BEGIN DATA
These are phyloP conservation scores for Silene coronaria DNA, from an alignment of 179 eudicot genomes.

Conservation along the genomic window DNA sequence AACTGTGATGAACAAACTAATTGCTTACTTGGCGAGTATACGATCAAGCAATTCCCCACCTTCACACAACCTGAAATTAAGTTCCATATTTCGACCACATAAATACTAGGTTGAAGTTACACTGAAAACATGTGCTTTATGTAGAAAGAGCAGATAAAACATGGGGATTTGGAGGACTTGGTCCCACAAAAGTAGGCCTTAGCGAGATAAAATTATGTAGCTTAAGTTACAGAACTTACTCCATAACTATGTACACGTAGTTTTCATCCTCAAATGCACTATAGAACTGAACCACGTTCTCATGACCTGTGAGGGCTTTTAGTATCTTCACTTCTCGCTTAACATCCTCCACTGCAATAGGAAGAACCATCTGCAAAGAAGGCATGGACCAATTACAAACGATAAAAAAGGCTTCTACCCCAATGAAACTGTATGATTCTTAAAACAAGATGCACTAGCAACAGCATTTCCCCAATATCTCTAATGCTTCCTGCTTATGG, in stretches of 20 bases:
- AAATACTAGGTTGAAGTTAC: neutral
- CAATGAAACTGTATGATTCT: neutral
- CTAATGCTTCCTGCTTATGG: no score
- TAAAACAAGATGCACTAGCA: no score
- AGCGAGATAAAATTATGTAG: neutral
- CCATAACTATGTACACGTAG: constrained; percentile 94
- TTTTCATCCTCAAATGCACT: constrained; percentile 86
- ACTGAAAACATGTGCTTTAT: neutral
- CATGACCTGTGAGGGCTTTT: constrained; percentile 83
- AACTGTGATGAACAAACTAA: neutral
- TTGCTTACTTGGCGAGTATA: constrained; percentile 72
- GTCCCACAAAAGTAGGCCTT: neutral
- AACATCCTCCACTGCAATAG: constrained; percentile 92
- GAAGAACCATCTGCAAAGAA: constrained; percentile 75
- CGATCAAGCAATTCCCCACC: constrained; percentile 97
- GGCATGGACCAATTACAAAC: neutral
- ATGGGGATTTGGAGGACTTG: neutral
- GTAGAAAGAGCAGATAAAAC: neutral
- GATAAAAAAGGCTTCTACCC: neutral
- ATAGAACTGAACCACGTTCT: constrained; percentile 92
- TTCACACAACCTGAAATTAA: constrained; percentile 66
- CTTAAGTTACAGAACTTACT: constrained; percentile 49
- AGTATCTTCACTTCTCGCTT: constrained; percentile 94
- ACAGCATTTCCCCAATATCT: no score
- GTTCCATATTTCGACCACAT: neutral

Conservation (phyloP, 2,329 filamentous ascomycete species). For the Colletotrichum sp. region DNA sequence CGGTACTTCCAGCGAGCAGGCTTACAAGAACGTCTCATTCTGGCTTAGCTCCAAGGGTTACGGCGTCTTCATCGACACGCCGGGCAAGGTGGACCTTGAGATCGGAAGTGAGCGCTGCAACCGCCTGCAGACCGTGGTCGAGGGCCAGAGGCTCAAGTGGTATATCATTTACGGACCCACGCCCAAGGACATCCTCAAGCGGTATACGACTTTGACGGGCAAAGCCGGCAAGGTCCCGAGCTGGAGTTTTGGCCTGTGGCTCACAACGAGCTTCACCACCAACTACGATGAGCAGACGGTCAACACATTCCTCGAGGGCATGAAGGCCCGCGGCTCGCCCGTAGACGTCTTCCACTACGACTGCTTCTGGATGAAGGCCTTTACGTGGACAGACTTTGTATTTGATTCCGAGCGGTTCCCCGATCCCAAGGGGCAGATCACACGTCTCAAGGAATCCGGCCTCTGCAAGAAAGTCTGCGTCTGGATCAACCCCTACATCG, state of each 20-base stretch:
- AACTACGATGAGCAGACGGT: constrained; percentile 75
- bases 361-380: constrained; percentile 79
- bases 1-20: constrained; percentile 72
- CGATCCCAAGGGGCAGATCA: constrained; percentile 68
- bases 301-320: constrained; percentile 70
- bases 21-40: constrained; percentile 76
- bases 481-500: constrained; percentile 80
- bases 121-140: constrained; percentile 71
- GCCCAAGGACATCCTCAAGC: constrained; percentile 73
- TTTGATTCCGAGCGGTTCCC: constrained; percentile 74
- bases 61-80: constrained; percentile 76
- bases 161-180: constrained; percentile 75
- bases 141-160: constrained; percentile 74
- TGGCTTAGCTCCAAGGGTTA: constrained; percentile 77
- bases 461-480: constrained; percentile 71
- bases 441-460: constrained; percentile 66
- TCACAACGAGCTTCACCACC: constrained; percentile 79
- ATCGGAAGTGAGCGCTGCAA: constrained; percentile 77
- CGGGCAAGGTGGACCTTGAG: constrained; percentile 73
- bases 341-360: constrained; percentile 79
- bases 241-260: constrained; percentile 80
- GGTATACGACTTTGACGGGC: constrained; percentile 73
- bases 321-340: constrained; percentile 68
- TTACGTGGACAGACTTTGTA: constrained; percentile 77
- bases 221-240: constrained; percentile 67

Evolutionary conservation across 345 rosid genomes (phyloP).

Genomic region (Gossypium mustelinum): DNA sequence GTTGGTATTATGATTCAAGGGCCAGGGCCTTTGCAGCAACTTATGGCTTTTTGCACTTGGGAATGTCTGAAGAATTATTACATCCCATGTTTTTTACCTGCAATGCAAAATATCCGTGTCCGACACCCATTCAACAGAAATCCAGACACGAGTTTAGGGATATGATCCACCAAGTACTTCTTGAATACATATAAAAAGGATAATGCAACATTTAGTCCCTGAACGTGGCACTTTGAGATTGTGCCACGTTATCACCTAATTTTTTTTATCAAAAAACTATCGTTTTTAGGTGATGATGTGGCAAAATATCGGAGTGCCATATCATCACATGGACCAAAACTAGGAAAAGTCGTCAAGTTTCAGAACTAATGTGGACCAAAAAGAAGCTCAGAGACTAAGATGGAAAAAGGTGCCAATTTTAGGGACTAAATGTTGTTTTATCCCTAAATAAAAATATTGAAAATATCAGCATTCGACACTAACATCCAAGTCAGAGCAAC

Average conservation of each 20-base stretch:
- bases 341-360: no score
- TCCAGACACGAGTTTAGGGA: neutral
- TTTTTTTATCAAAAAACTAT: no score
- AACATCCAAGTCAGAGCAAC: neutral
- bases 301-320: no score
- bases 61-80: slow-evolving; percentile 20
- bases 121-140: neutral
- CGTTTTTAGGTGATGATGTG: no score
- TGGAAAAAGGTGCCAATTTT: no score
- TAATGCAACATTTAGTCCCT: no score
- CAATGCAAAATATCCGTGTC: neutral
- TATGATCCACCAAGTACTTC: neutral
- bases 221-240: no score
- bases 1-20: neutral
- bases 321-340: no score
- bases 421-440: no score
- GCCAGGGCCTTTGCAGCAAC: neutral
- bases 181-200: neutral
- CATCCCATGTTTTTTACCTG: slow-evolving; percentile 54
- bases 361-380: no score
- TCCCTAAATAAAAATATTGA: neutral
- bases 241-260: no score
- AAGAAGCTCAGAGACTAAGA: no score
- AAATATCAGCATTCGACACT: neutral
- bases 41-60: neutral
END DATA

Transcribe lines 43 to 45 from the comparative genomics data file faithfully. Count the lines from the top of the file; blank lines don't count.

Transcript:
- bases 461-480: constrained; percentile 71
- bases 441-460: constrained; percentile 66
- TCACAACGAGCTTCACCACC: constrained; percentile 79